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Gizeh Records – 26th July 2019

Christopher Nosnibor

‘File under: Avant-Garde, Drone, Dark-Ambient’, says the press release. And yes, the nine pieces on Göldi fell, an album limited to 175 hand-printed copies on CD are indeed darkly ambient drone-fests, rich in atmosphere and the rumbles of distant thunder. I spend many long hours listening to music of this ilk, and while I do enjoy it, I sometimes struggle for new descriptors, and often find myself gradually drifting in a way that means I have no significant emotional response to detail. And yet this is most definitely not ‘background’ audio: it’s mood-influencing, and the creeping fear chords and unexpected interjections and the trembling sawing scrapes contrive to jangle the nerves and leave the listener on edge. Yes, I’m glancing over my shoulder, pausing my typing to listen to determine if the sound I just heard came from the speakers of an intruder on the stairs, someone in the back yard.

The strings drone and drag into scraping metallic contrails that melt into undifferentiated sonic melanges, and this is an album that creeps and crawls, spreading dark energy like dry ice around the ankles as it plunders the gut-twisting fear-chords and unsettles from beginning to end.

At times mellow, delicate, and at others uncomfortable, scraping sinuous and dissonant, this is a deep and contemplative work that elicits reflection from the listener. At this particular moment, I’m reflecting on time – specifically, time when I had time to stop, to think, to spend afternoons simply listening to music and / or reading a book. It feels like a long time ago. What happened?

For all the darkness, I can’t help but be amused by the press write that states ‘Several Wives lie in the darkened corner of a room. Paintings torn, forgotten against the wall. Dead rhythms seep through the floor. Everything is tired. Everything is jaded.’

It’s funny because of the band name. it works in that it conjures a most visual and vaguely surreal image that’s entirely incongruous with the music itself. Plus, as anyone who’s married will likely tell you, one wife is more than enough, and the prospect of several is even more terrifying than the shrieking, wailing cat, string crescendo that howls and mewls the challenging finale of ‘The Blinding of Delilah’. There’s also an element of if not outright humour, them flippancy about some of the titles: ‘that dream you had’, ‘that other dream you had’, and ‘Her on the phone’ are casual-sounding and contrast with the weighty, atmospheric drones that creep and crawl around among the looming shadows of their own casting.

Göldi fell is a difficult album, but for all of the right reasons. None of it feels easy or comfortable. And nor should we want it to. It’s healthy to be unsettled, unnerved from time to time, to be dragged out of that tiredness, that jadedness.

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Gizeh Records – 15th March 2019

Christine Ott has graced the virtual pages of Aural Aggravation on a number of occasions, and has been on my radar for a while. Here, she comprises one half of newly-founded Snowdrops, a France-based keyboard duo formed with Mathieu Gabry.

With Yann Tiersen, Tindersticks, Foudre!… as resumé namedrops, the pair have pedigree. Snowdrops is a soundtrack work, composed for Phuttiphong Aroonpheng’s film of the same name, which has won several awards including Best Film in the Orizzonti section at the Venice Film Festival.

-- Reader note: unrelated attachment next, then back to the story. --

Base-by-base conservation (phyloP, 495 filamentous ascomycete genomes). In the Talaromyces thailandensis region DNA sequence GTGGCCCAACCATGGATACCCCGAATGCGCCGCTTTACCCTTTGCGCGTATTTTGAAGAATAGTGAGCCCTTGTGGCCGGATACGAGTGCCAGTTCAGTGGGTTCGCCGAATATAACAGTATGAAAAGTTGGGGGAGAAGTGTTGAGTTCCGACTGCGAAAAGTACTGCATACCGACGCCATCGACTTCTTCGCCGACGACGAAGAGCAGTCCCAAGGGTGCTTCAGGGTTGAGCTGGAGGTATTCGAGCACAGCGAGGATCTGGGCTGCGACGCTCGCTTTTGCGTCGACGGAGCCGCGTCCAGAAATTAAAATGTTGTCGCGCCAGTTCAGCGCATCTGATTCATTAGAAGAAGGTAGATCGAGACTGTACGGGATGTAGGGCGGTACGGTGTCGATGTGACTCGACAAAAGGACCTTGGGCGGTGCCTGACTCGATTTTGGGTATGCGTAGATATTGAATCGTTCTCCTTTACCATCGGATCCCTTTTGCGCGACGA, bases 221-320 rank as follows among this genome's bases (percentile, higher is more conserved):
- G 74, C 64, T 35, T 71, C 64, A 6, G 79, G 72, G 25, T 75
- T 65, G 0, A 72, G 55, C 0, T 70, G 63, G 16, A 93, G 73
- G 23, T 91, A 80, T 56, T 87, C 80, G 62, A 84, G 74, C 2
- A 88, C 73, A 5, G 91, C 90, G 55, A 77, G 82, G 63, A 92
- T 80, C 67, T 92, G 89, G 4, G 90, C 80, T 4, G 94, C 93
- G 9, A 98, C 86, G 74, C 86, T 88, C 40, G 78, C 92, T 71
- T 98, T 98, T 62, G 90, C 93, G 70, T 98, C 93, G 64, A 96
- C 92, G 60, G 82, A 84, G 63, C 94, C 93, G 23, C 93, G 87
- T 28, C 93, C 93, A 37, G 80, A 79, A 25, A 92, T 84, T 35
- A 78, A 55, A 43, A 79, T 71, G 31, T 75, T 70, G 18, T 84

The press release explains that ‘the Thai film trains a poetic look at the void of humanity through the story of two men, a Thai fisherman with peroxide blonde hair and a nameless stranger stuck in a foreign land and supposed to be a Rohingya of Myanmar, whose continuing persecution is constituting one of the biggest human rights scandals of our time’. And so Snowdrops is a film of extreme importance right now. The world is in turmoil, and while culture is supposedly the most evolved it’s ever been, humans right are being eroded, disregarded. Corporations and governments act s if they’re exempt, and yet they all talk of ‘the will of the people’.

According to the press release, ‘Snowdrops’ soundtrack brings another dimension to Aroonpheng’s movie. The duo was especially focused to build their sound here on a frame of keyboards of different generations (Ondes Martenot, Mellotron, MS2000 or Altered keyboards). The color is sometimes dark (‘The Mangrove’, ‘Losing a Friend to Death’), sometimes surrealistic (‘Lights in the Deep), and in the case of ‘Weird Dance’, a suggestion of romance between the two main characters on the rhythm of a dreamy electronic tune.’

A soundtrack’s function must always be to enhance the movie it accompanies, and to add depth and dimension. But my initial response to any soundtrack release is ‘does it work without the visuals?’ And while immersing myself in the work, I ask ‘what visuals, what images does this conjure? What mood does it convey?’ Soundtracks which are reliant on the film they accompany are fine, but are better not release independently. And I’m doubly not a fan of those ‘OST’ works which feature snippets of dialogue or scenes intersected with songs. 20 years ago, it was maybe cool. In fact, it was. It was the way soundtracks were, and showcased classic dialogue that would pass into postmodern parlance. But listening back now to the CD of Pulp Fiction, it sounds somehow naff. And the Trainspotting soundtrack albums aren’t soundtrack albums, but compilations. Has the world changed or have I changed? Perhaps both: there’s an entire generation coming through who haven’t even heard of Trainspotting, let alone its vast cultural impact. Culture has a short memory, and it’s depressing.

Snowdrops’ soundtrack to Manta Ray is very much a musical work in its own right, designed to compliment the film. It isn’t glitzy, it isn’t mainstream.